Ben Simmons was trending on Wednesday night and not for the right reason. He finished with eight points during an epic Game 5 collapse after the Atlanta Hawks went to the infamous “Hack-a-Ben” strategy early and watched the All-Star point guard miss 10 free throws.
He went 4-of-14 from the charity stripe as the Philadelphia 76ers fell 109-106. The Hawks lead the Eastern Conference semifinals 3-2 with Game 6 slated for Friday night in Atlanta. After the game, all the talk was on Simmons and his inability to come through in the clutch. Literally. Head coach Doc Rivers pulled him for Shake Milton with 3:20 left in the fourth quarter so the Hawks couldn’t intentionally foul him.
“Obviously, I gotta knock down free throws, I gotta step up and do that,” Simmons told reporters. “It is what it is, coach’s decision.”
The 24-year-old returned 51 seconds later after a Sixers’ shot-clock violation. The decision on what to do about Simmons late in games has been an underlying storyline throughout the playoffs. No one on the roster can handle the rock as he does, but the missed foul shots might be costing them games.
“You play minutes without Ben in the game. I think we are equipped for that and we’re ready to do that,” Rivers said. “When Ben makes them, we get to keep him in and when he doesn’t we can’t and that’s just the way it is.”
Simmons has now attempted just five field goals over his last six quarters while going 5-for-19 from the free-throw line. Is it a mental thing or something that can be worked out with extra work in the gym?
“Definitely, I think mental,” Simmons said.
Time will tell for the top seed in the Eastern Conference.
“We’ll get back up,” Rivers said. “We’ll be back here for Game 7. I believe that.”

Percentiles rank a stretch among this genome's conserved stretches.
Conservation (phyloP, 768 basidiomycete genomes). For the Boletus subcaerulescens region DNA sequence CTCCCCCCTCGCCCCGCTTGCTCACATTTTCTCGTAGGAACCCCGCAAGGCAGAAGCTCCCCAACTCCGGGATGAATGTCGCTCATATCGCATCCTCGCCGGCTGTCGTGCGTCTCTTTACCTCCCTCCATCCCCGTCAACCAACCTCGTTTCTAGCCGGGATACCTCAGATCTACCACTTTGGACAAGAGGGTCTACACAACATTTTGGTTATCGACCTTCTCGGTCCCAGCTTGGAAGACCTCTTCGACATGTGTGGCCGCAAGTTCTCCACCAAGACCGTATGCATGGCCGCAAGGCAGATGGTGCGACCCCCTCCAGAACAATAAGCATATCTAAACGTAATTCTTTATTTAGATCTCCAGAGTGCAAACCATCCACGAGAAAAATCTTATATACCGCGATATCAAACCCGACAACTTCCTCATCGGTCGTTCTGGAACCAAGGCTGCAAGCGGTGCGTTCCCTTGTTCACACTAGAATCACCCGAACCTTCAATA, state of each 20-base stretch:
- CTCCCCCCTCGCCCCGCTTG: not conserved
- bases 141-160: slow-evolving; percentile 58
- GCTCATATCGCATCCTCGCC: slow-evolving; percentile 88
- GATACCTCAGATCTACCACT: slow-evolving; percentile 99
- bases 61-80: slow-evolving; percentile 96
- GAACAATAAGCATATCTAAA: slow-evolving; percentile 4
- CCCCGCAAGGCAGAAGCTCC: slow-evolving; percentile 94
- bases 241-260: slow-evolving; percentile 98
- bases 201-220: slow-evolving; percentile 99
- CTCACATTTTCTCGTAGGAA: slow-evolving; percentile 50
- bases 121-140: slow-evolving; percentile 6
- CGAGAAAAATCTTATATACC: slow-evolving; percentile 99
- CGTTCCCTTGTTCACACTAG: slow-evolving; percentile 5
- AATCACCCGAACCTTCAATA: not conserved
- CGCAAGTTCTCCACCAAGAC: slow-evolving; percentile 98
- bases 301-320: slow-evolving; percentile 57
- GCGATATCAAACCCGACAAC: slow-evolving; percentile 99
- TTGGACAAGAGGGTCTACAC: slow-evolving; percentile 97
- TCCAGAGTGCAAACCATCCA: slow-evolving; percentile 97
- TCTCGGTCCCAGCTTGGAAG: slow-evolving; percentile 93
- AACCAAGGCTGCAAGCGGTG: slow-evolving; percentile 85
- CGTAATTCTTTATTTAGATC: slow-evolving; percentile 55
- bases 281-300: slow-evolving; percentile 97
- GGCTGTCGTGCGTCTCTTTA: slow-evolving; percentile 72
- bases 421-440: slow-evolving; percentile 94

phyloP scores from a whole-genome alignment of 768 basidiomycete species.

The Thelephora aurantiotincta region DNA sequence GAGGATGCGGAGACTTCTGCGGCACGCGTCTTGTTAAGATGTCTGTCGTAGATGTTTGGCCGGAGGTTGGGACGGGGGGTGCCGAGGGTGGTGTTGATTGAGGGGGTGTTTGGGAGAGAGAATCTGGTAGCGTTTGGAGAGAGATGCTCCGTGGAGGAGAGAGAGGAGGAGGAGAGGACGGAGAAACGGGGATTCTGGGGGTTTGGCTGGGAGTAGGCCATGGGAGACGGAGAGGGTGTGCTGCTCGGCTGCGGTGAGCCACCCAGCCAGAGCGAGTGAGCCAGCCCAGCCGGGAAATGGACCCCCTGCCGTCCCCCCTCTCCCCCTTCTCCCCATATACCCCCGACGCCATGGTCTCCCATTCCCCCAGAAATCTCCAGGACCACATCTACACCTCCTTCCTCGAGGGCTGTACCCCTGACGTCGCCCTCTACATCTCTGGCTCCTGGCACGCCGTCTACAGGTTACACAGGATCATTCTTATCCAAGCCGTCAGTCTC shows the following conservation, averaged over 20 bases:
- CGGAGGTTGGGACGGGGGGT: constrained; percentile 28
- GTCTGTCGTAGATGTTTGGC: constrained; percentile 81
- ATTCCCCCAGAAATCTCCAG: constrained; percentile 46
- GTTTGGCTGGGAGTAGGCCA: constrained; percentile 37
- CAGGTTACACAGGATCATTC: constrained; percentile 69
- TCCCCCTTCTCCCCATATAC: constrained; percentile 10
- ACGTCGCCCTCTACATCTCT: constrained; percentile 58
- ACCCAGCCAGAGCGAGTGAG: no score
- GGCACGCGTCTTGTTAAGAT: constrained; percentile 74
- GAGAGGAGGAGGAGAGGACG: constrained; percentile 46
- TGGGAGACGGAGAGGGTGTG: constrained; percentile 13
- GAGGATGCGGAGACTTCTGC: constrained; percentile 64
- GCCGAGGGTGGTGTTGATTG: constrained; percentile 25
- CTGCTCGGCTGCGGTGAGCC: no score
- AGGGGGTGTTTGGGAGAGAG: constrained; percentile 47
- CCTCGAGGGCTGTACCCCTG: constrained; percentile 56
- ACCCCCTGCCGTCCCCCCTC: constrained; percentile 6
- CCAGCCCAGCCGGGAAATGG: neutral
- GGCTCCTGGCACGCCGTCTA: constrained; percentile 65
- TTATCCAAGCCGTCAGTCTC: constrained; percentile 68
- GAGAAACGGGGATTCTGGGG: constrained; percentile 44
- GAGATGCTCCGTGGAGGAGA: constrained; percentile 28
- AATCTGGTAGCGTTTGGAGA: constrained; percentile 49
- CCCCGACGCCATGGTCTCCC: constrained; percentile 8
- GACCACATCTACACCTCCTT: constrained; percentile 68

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Second Half Collapse Doomed Sixers in Game 5
Twitter was rife with calls to trade Simmons and fire Rivers. The Sixers surrendered a 26-point lead to the Hawks in Game 5, one game after giving up an 18-point advantage. While it’s true that Simmons’ shooting has hurt the Sixers down the stretch, it hasn’t been all his fault.
“You don’t need to be a brain surgeon to see that when the ball is moving and when we’re playing and sharing, it’s really good,” Rivers said. “And then the ball got stuck. Got stuck for most of the second half.”
Tobias Harris went 2-of-11 from the field for just four points. Furkan Korkmaz was held to eight points while Shake Milton and George Hill combined for only seven points. More alarming, Philly watched as only two players — Joel Embiid (37 points) and Seth Curry (36 points) — attempted field goals in the entire second half. The Hawks went on a 13-0 run in the fourth quarter.
“We got too comfortable, didn’t play the way we should be playing, didn’t move the ball as much in the second half,” Simmons said. “We didn’t get as many easy shots, too many defensive lapses where we didn’t communicate.”
Blame Second Unit for Bad Stretch
The Sixers’ second unit has struggled to maintain leads for the majority of the season. The normal rotation of George Hill, Matisse Thybulle, Dwight Howard, Shake Milton, Tobias Harris (the only starter in that group) struggled in the second half, too. It was night and day after they helped push a 22-point Sixers’ lead into the halftime break.
“The second group really struggled tonight in the second half,” Rivers said. “They were phenomenal in the first half and then in the second half they struggled and down the stretch, we scored 19 points and gave up 40. It’s on us, it’s on all of us, it’s on me, it’s on the players and we have to figure out how to get back up which we will and bring this game back here for Game 7.”
Philadelphia would host a potential Game 7 at the Wells Fargo Center on Sunday (June 20) if it gets to that point. Game 6 is slated for Friday night (June 18) in Atlanta.